MANILA, Philippines (AFP) — An Iranian beauty queen sought by Tehran on criminal charges has been granted political asylum in the Philippines, an official said Friday, ending a three-week standoff at Manila airport.
Bahareh Zare Bahari, based in the Philippines since 2014, was denied entry into the Southeast Asian nation on October 17 when she returned from Dubai, with Philippine authorities citing an Iranian warrant for her arrest.
Claiming Tehran wanted to punish her for opposition to Iran’s theocratic regime, Bahari then sought refugee status, holed up in a room at Manila’s international airport and using social media to rally support from the international community — including a plea to Philippine President Rodrigo Duterte.
“They will kill me,” Bahari told Britain’s Telegraph newspaper last month, referring to Iranian authorities.
Philippine Justice Undersecretary Markk Perete told AFP that she had been granted political asylum, adding that she was detained because Iran had asked Interpol for help in arresting and returning her on assault and battery charges.
“She will be getting out of the airport and coming into Philippine territory,” Perete said, but declined to discuss the grounds on which she was granted asylum citing confidentiality rules in the United Nations refugee convention.
When asked for comment, a consular official at the Iranian embassy in Manila told AFP to call back on Monday.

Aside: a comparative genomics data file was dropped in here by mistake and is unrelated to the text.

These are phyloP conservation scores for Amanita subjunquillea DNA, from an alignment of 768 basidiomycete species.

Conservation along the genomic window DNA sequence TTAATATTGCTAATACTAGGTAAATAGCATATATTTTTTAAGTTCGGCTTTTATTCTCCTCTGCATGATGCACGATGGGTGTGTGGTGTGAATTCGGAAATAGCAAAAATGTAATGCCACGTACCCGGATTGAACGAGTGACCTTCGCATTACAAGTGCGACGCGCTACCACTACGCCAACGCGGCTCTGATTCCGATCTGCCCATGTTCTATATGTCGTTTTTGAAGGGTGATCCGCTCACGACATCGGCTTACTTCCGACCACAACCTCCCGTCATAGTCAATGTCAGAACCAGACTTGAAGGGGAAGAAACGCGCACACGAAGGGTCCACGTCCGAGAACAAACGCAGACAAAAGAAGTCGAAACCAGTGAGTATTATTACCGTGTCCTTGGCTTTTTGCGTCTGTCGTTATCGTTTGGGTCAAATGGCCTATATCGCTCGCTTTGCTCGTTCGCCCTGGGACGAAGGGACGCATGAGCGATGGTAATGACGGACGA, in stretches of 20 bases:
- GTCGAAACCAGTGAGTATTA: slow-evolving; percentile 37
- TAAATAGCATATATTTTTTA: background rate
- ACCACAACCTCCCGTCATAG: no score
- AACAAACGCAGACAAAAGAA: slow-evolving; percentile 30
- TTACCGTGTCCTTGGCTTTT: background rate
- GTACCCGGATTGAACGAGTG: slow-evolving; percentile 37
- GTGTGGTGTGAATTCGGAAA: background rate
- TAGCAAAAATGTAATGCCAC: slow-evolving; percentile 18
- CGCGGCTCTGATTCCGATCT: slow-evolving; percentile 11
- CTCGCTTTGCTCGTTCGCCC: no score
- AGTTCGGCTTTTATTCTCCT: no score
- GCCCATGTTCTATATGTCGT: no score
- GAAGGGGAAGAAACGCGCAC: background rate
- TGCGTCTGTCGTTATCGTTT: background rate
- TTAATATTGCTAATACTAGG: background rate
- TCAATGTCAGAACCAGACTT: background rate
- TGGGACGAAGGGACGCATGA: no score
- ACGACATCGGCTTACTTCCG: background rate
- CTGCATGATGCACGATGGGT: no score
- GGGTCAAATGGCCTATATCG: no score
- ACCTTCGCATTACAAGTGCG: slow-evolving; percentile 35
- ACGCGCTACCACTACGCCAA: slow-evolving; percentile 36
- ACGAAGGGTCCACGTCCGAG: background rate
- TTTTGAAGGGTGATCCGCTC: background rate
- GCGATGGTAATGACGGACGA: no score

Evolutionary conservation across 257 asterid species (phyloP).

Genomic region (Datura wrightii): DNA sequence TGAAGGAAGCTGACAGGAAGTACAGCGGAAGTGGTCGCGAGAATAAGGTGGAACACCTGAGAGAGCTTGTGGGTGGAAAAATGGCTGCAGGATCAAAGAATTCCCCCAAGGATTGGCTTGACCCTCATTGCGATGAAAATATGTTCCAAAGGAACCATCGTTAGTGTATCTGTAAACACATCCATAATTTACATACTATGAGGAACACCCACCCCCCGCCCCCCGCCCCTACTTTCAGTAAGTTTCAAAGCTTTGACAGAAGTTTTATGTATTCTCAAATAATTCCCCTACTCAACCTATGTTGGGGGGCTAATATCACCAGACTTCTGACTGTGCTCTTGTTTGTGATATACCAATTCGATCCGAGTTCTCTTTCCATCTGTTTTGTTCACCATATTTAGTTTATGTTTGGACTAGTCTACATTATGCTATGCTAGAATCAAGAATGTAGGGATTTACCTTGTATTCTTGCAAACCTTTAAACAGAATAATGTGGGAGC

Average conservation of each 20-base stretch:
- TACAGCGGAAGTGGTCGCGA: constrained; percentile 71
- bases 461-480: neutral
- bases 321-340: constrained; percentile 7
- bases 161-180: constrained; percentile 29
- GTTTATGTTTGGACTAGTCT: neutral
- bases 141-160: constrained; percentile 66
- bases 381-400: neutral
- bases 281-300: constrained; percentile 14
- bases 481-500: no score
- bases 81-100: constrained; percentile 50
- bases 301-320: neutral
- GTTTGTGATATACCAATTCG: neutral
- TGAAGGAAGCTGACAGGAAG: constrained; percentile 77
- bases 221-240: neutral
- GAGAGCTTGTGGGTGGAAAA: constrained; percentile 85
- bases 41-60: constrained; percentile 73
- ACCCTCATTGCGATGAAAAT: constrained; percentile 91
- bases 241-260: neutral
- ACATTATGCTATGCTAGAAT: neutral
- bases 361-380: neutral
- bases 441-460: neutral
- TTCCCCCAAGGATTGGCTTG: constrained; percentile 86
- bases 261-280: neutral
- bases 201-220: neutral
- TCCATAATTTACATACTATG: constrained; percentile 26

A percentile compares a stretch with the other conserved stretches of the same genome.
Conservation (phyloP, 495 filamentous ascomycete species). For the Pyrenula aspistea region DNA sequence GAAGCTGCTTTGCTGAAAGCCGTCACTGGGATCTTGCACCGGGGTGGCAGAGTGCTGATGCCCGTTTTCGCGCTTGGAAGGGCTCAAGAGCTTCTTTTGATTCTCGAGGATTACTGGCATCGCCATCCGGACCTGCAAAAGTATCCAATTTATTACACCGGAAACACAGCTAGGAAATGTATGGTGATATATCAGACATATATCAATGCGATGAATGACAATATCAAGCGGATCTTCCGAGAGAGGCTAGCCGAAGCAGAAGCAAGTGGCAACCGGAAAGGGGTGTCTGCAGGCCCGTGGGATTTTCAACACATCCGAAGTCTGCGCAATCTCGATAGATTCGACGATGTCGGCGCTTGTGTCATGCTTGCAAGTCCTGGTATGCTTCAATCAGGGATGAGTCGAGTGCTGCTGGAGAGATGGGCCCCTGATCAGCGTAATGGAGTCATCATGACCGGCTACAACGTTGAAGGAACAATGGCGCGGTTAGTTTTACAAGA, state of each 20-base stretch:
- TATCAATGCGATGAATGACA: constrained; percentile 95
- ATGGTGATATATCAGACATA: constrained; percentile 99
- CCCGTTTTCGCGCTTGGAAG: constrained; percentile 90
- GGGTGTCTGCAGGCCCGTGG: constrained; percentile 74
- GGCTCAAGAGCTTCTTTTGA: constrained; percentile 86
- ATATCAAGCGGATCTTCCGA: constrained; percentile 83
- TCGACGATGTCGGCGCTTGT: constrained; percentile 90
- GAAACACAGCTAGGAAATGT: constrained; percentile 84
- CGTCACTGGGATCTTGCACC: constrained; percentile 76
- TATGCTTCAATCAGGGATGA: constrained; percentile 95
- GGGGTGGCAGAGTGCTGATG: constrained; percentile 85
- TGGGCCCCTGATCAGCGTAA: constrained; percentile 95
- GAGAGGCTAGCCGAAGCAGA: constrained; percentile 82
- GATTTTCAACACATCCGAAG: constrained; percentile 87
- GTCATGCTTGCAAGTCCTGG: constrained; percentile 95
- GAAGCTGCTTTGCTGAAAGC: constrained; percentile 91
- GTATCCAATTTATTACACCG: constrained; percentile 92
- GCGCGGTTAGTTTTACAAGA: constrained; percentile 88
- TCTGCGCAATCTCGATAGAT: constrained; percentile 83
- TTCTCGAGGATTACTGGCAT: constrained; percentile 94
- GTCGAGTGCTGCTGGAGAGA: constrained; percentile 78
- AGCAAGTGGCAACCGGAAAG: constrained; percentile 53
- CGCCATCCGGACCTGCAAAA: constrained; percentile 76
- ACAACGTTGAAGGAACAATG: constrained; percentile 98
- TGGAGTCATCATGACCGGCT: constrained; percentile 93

Ahead of the asylum decision, rights group Amnesty International had urged the Philippines authorities not to deport Bahari, describing her as “a vocal critic of the Iranian authorities and a public opponent of forced veiling.”
“If the Philippines authorities send her to Iran she risks arrest, torture and other ill-treatment, and unfair trial and imprisonment,” Nicholas Bequelin, Amnesty’s regional director for East and Southeast Asia said in a statement on Thursday.
In a video posted on her Facebook page two weeks ago, Bahari said she had lived in the Philippines since 2014, studied dentistry and also started a modeling and acting career.
She represented Iran at the Miss Intercontinental beauty pageant in Manila last year, and said Tehran wanted her deported because of her “political activity.”
Bahari’s Facebook page features a photo posted in August showing her wearing a dress resembling the Iranian flag used by the Shah of Iran’s regime, which was toppled in the 1979 Islamic Revolution. In the photo, she is seen holding a spear with what appeared to be a photo of Reza Pahlavi, the toppled king’s son.
“My wish is that my country will reach to freedom and equality,” Zare Bahari said in her candidate profile at the Miss Intercontinental pageant website.
Bahari said Iranian authorities had given the Philippines a “fake report” about her, adding that she had been speaking out on social media to show the people of Iran “life without war, with freedom and peace and love.”
© Agence France-Presse
by Cecil MORELLA